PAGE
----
Network Security, Endpoint/Device Security, Network Security, Endpoint/Device Security, Endpoint/Device Security

Mapping the MikroTik attack surface (or why your home office may have DDoSed a Russian search engine)

Remote working amid the pandemic is a contributing factor to increased investments. (Photo by Erin Clark/The Boston Globe via Getty Images)

Owners of the globally popular and cheap MikroTik brand of home routers inadvertently were involved in the attempt to take down Russian search engine giant Yandex in September, when the MikroTik-based Mēris botnet was used in a record-breaking DDoS attack.

Before that, MikroTik was a common command and control device for TrickBot. Throughout, it has been a target for cryptominers and other miscellaneous threats. Researchers at Eclypsium have taken the first steps to map and classify the globally vulnerable population of MikroTik, and develop scripts security staff can use to detect whether devices are compromised.

The scripts and research are available here.

Mapping globally visible MikroTik devices, excluding honey pots, Eclypsium determined there were around 2 million worldwide, with the U.S. likely the eighth largest market for the products (China being the largest). Of those 2 million devices, researchers told SC that around 1.8 million have WinBox, the administration tool for MikroTik, visible to the internet. That is interesting because it does not ship that way. In the vast majority of the cases they are likely reconfigured by malicious actors.

"With these devices, when you compromise them, it doesn't necessarily mean that the router has modified firmware, or that you've got an implant going on," said Scott Scheferman, principal strategist at Eclypsium. "Rather it means that the device has been largely misconfigured to do bad things, because they're so powerful because they have such high CPU processing power and a diverse set of capabilities already built-in."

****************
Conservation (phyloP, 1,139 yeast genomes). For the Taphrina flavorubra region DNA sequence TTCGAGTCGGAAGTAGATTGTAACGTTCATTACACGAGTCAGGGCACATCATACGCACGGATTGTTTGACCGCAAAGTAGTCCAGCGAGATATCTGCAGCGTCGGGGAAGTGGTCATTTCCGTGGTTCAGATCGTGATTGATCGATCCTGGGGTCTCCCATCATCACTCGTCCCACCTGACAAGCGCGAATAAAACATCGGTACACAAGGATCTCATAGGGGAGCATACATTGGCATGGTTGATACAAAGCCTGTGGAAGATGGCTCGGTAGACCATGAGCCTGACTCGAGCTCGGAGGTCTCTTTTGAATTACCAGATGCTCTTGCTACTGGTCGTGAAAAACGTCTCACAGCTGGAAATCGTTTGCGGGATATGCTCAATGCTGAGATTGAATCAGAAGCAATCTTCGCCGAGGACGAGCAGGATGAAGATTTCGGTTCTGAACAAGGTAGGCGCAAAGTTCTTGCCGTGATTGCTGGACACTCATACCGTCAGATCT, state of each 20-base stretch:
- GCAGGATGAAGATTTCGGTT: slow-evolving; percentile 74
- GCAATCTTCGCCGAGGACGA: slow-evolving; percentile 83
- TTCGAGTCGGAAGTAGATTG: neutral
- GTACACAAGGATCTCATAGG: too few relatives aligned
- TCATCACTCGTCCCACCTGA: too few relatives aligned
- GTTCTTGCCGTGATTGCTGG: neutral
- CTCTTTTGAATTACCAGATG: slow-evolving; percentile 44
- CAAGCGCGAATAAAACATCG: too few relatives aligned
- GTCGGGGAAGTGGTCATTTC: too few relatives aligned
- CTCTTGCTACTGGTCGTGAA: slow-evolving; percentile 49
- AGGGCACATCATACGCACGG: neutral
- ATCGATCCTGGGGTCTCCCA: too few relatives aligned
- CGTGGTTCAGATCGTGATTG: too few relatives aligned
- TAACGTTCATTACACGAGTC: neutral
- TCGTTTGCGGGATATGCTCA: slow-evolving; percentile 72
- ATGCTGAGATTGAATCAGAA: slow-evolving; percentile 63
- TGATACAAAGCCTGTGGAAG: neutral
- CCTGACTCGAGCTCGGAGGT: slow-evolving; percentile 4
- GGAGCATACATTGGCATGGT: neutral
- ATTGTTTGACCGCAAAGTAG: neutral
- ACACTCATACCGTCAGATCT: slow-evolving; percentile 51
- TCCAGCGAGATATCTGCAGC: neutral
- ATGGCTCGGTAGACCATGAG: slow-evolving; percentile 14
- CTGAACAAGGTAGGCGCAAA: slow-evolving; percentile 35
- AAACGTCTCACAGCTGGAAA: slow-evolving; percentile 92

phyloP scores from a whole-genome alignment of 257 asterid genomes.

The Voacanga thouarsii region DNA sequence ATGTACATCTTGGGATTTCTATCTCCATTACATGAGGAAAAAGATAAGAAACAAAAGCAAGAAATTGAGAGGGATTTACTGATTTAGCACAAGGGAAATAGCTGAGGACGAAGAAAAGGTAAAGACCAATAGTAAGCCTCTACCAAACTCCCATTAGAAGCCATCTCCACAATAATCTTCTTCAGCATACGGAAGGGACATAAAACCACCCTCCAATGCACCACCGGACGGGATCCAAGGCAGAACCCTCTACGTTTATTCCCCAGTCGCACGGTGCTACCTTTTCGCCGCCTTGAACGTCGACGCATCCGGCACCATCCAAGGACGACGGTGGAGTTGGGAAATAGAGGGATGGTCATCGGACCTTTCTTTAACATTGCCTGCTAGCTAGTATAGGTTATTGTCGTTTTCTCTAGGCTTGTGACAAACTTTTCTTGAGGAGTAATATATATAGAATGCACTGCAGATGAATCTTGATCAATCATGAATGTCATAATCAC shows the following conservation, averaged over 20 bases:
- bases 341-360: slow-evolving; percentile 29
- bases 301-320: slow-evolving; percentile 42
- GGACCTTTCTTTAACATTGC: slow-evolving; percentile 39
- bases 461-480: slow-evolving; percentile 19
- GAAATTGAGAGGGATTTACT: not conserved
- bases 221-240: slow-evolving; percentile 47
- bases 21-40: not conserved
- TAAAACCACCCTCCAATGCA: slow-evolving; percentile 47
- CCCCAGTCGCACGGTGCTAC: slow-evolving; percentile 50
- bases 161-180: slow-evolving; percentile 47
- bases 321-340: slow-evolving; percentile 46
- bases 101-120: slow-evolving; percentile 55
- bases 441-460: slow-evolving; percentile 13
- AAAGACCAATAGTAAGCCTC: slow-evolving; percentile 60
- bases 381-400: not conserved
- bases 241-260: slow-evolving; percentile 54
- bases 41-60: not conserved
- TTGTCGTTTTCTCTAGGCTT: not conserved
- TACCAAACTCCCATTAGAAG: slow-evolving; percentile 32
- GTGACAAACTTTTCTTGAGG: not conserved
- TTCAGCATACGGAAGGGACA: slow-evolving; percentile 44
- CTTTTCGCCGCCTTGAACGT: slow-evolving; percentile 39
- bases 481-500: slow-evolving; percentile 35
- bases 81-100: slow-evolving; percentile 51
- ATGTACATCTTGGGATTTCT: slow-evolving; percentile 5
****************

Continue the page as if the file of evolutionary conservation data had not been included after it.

The DDoS attack, for example, was not being run off of modified firmware. Rather, it was being run using either legitimate-but-downgraded firmware that was already installed.

Home router security, regardless of brand, has always been a concern. Users rarely update firmware, devices ship with default passwords, and since routers have a long shelf life, problematic devices linger for years — this is in no way exclusively a MikroTik problem. But MikroTik has had four key vulnerabilities exposed in its RouterOS in recent years that makes it particularly attractive. Only WinBox running on MikroTik's RouterOS version 6.45.6 or earlier is vulnerable to the attacks used by the botnet. By Eclypsium's count, that represents only 12.5% of the ecosystem, many of which are also vulnerable to SSH issues exploited by the botnet.

For security staff, this is more than an issue of a botnet on home office users' systems. This could be the beginning of any number of issues.

“The real story here is that these devices are super powerful and can be used for any number of objectives, tactics and resulting impacts, whether it's dropping ransomware payloads, cryptominers, or stealing two factor authentication creds and selling those,” Scheferman said. “What can't you do?"

Joe Uchill

Joe is a senior reporter at SC Weekly, focused on policy issues. He previously covered cybersecurity for Axios, The Hill and the Christian Science Monitor’s short-lived Passcode website.

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